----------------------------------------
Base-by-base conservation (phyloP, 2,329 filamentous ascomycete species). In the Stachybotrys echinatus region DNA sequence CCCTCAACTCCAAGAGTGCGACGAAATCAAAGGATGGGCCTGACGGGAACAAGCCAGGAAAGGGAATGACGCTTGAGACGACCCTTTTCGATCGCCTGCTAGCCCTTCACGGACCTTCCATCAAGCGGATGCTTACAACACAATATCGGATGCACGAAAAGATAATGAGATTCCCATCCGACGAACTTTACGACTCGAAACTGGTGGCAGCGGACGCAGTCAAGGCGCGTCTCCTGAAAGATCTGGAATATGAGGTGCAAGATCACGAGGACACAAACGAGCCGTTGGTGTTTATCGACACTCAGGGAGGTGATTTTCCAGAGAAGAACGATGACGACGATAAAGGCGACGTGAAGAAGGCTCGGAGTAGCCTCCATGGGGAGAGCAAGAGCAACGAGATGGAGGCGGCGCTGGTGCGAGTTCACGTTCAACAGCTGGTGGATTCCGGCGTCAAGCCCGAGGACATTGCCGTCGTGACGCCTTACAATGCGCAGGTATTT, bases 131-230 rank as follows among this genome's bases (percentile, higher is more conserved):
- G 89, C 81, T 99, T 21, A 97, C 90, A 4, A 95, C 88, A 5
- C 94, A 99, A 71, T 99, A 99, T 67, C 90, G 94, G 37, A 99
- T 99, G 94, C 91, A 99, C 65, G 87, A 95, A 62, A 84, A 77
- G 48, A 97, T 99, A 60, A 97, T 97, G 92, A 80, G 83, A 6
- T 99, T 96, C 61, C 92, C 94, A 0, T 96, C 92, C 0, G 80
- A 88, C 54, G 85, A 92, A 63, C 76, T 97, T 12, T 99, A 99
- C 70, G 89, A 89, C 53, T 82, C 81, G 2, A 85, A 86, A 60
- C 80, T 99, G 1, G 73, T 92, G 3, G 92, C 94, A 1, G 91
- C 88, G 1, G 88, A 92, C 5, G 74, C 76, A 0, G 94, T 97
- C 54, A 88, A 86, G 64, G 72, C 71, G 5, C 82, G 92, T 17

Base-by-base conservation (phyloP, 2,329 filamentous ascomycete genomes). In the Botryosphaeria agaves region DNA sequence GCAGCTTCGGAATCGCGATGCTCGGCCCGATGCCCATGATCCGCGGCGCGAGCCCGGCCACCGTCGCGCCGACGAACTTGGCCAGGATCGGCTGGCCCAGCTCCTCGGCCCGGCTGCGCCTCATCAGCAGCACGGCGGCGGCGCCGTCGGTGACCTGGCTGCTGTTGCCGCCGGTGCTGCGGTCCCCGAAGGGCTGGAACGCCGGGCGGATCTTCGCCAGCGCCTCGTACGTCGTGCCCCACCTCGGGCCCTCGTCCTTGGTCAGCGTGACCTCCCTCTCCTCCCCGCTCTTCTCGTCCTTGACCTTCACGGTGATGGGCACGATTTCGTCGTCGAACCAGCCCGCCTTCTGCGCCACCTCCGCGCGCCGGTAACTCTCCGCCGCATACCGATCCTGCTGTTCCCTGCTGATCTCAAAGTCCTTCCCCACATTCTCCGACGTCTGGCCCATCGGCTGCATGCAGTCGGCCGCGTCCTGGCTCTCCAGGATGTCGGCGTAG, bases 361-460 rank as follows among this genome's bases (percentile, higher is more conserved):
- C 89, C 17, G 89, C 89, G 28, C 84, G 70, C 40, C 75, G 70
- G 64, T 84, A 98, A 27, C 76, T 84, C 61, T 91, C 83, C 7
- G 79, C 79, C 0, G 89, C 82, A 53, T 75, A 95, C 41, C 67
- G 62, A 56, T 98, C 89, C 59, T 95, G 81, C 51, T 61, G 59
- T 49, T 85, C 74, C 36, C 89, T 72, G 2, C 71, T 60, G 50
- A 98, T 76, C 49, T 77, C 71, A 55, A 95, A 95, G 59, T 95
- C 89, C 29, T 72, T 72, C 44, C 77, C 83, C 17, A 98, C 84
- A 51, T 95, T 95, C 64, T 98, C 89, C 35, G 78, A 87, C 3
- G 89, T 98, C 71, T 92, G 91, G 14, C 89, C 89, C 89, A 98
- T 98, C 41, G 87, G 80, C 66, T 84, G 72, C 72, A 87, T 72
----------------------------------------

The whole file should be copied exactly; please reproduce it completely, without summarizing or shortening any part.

Base-by-base conservation (phyloP, 2,329 filamentous ascomycete species). In the Stachybotrys echinatus region DNA sequence CCCTCAACTCCAAGAGTGCGACGAAATCAAAGGATGGGCCTGACGGGAACAAGCCAGGAAAGGGAATGACGCTTGAGACGACCCTTTTCGATCGCCTGCTAGCCCTTCACGGACCTTCCATCAAGCGGATGCTTACAACACAATATCGGATGCACGAAAAGATAATGAGATTCCCATCCGACGAACTTTACGACTCGAAACTGGTGGCAGCGGACGCAGTCAAGGCGCGTCTCCTGAAAGATCTGGAATATGAGGTGCAAGATCACGAGGACACAAACGAGCCGTTGGTGTTTATCGACACTCAGGGAGGTGATTTTCCAGAGAAGAACGATGACGACGATAAAGGCGACGTGAAGAAGGCTCGGAGTAGCCTCCATGGGGAGAGCAAGAGCAACGAGATGGAGGCGGCGCTGGTGCGAGTTCACGTTCAACAGCTGGTGGATTCCGGCGTCAAGCCCGAGGACATTGCCGTCGTGACGCCTTACAATGCGCAGGTATTT, bases 131-230 rank as follows among this genome's bases (percentile, higher is more conserved):
- G 89, C 81, T 99, T 21, A 97, C 90, A 4, A 95, C 88, A 5
- C 94, A 99, A 71, T 99, A 99, T 67, C 90, G 94, G 37, A 99
- T 99, G 94, C 91, A 99, C 65, G 87, A 95, A 62, A 84, A 77
- G 48, A 97, T 99, A 60, A 97, T 97, G 92, A 80, G 83, A 6
- T 99, T 96, C 61, C 92, C 94, A 0, T 96, C 92, C 0, G 80
- A 88, C 54, G 85, A 92, A 63, C 76, T 97, T 12, T 99, A 99
- C 70, G 89, A 89, C 53, T 82, C 81, G 2, A 85, A 86, A 60
- C 80, T 99, G 1, G 73, T 92, G 3, G 92, C 94, A 1, G 91
- C 88, G 1, G 88, A 92, C 5, G 74, C 76, A 0, G 94, T 97
- C 54, A 88, A 86, G 64, G 72, C 71, G 5, C 82, G 92, T 17

Base-by-base conservation (phyloP, 2,329 filamentous ascomycete genomes). In the Botryosphaeria agaves region DNA sequence GCAGCTTCGGAATCGCGATGCTCGGCCCGATGCCCATGATCCGCGGCGCGAGCCCGGCCACCGTCGCGCCGACGAACTTGGCCAGGATCGGCTGGCCCAGCTCCTCGGCCCGGCTGCGCCTCATCAGCAGCACGGCGGCGGCGCCGTCGGTGACCTGGCTGCTGTTGCCGCCGGTGCTGCGGTCCCCGAAGGGCTGGAACGCCGGGCGGATCTTCGCCAGCGCCTCGTACGTCGTGCCCCACCTCGGGCCCTCGTCCTTGGTCAGCGTGACCTCCCTCTCCTCCCCGCTCTTCTCGTCCTTGACCTTCACGGTGATGGGCACGATTTCGTCGTCGAACCAGCCCGCCTTCTGCGCCACCTCCGCGCGCCGGTAACTCTCCGCCGCATACCGATCCTGCTGTTCCCTGCTGATCTCAAAGTCCTTCCCCACATTCTCCGACGTCTGGCCCATCGGCTGCATGCAGTCGGCCGCGTCCTGGCTCTCCAGGATGTCGGCGTAG, bases 361-460 rank as follows among this genome's bases (percentile, higher is more conserved):
- C 89, C 17, G 89, C 89, G 28, C 84, G 70, C 40, C 75, G 70
- G 64, T 84, A 98, A 27, C 76, T 84, C 61, T 91, C 83, C 7
- G 79, C 79, C 0, G 89, C 82, A 53, T 75, A 95, C 41, C 67
- G 62, A 56, T 98, C 89, C 59, T 95, G 81, C 51, T 61, G 59
- T 49, T 85, C 74, C 36, C 89, T 72, G 2, C 71, T 60, G 50
- A 98, T 76, C 49, T 77, C 71, A 55, A 95, A 95, G 59, T 95
- C 89, C 29, T 72, T 72, C 44, C 77, C 83, C 17, A 98, C 84
- A 51, T 95, T 95, C 64, T 98, C 89, C 35, G 78, A 87, C 3
- G 89, T 98, C 71, T 92, G 91, G 14, C 89, C 89, C 89, A 98
- T 98, C 41, G 87, G 80, C 66, T 84, G 72, C 72, A 87, T 72